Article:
Avon

Avon may refer to:

Businesses and brands

People

Fictional characters

  • Justin Alastair, Duke of Avon in the novel These Old Shades by Georgette Heyer
  • Kerr Avon, a character in the Blake's 7 science-fiction television series
  • Avon Barksdale, a character in the HBO television series The Wire

Places

Australia

Canada

France

New Zealand

United Kingdom

United States

Other occurrences

See also

  • Afon, the Welsh word for river, often anglicised to 'avon'
  • Aberavon
  • Aven (disambiguation)
  • Avondale (disambiguation)
  • Avonmore (disambiguation)
  • Craigavon
  • Blaenavon
  • Cwmavon (disambiguation)
Anthony Eden

Robert Anthony Eden, 1st Earl of Avon, (12 June 1897 – 14 January 1977) was a British Conservative politician who served three periods as Foreign Secretary and then a relatively brief term as Prime Minister of the United Kingdom from 1955 to 1957.

Achieving rapid promotion as a young Member of Parliament, he became Foreign Secretary aged 38, before resigning in protest at Neville Chamberlain's appeasement policy towards Mussolini's Italy. He again held that position for most of the Second World War, and a third time in the early 1950s. Having been deputy to Winston Churchill for almost 15 years, he succeeded him as the Leader of the Conservative Party and Prime Minister in April 1955, and a month later won a general election.

Eden's worldwide reputation as an opponent of appeasement, a "man of peace", and a skilled diplomat was overshadowed in 1956 when the United States refused to support the Anglo-French military response to the Suez Crisis, which critics across party lines regarded as an historic setback for British foreign policy, signalling the end of British predominance in the Middle East. Most historians argue that he made a series of blunders, especially not realising the depth of American opposition to military action. Two months after ordering an end to the Suez operation, he resigned as Prime Minister on grounds of ill health and because he was widely suspected of having misled the House of Commons over the degree of collusion with France and Israel.Eden is generally ranked among the least successful British prime ministers of the 20th century, although two broadly sympathetic biographies (in 1986 and 2003) have gone some way to shifting the balance of opinion. Biographer D. R. Thorpe described the Suez Crisis as "a truly tragic end to his premiership, and one that came to assume a disproportionate importance in any assessment of his career."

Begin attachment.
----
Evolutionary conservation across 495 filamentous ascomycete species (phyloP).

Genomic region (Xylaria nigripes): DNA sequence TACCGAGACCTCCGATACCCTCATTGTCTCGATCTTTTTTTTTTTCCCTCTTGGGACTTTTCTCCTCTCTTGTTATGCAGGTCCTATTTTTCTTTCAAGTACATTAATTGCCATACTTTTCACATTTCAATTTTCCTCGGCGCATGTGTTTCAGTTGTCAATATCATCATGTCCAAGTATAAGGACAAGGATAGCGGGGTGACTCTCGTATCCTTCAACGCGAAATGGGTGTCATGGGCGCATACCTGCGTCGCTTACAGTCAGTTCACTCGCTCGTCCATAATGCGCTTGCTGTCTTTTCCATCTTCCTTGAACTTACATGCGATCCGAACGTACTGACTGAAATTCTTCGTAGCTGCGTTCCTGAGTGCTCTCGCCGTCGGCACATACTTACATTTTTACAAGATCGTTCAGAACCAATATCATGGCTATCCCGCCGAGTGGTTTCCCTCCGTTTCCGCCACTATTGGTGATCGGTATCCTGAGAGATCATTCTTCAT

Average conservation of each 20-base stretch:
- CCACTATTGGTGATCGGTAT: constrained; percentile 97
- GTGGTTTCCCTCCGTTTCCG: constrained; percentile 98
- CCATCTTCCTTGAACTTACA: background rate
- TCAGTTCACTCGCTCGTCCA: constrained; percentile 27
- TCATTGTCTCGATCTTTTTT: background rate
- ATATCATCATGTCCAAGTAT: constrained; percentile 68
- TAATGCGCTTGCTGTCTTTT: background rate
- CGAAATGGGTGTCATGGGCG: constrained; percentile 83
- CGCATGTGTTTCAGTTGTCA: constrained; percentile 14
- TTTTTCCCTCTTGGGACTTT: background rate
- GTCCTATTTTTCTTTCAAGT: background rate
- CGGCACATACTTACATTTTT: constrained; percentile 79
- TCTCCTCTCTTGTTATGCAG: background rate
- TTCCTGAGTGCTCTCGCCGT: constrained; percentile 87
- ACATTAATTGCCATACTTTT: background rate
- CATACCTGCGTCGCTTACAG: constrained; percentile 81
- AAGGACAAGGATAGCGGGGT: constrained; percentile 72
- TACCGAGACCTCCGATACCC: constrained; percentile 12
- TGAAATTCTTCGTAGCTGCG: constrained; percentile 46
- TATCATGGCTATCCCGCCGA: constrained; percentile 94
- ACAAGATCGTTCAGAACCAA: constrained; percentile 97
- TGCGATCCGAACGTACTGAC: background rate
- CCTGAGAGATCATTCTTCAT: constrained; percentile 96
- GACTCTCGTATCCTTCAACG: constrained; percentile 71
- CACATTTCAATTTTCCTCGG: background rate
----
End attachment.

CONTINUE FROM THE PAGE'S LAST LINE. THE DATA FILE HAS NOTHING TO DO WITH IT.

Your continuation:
Avon, Connecticut

Avon is a town in the Farmington Valley region of Hartford County, Connecticut, United States. As of 2010, the town had a population of 18,098.

Avon is a suburb of Hartford.

Avon (county)

Avon () was, from 1974 to 1996, a non-metropolitan and ceremonial county in the west of England. The county was named after the River Avon, which flows through the area. It was formed from the county boroughs of Bristol and Bath, together with parts of the administrative counties of Gloucestershire and Somerset.

In 1996, the county was abolished and the area split between four new unitary authorities: Bath and North East Somerset, Bristol, North Somerset and South Gloucestershire. The Avon name is still used for some purposes. The area had a population of approximately 1.08 million people in 2009.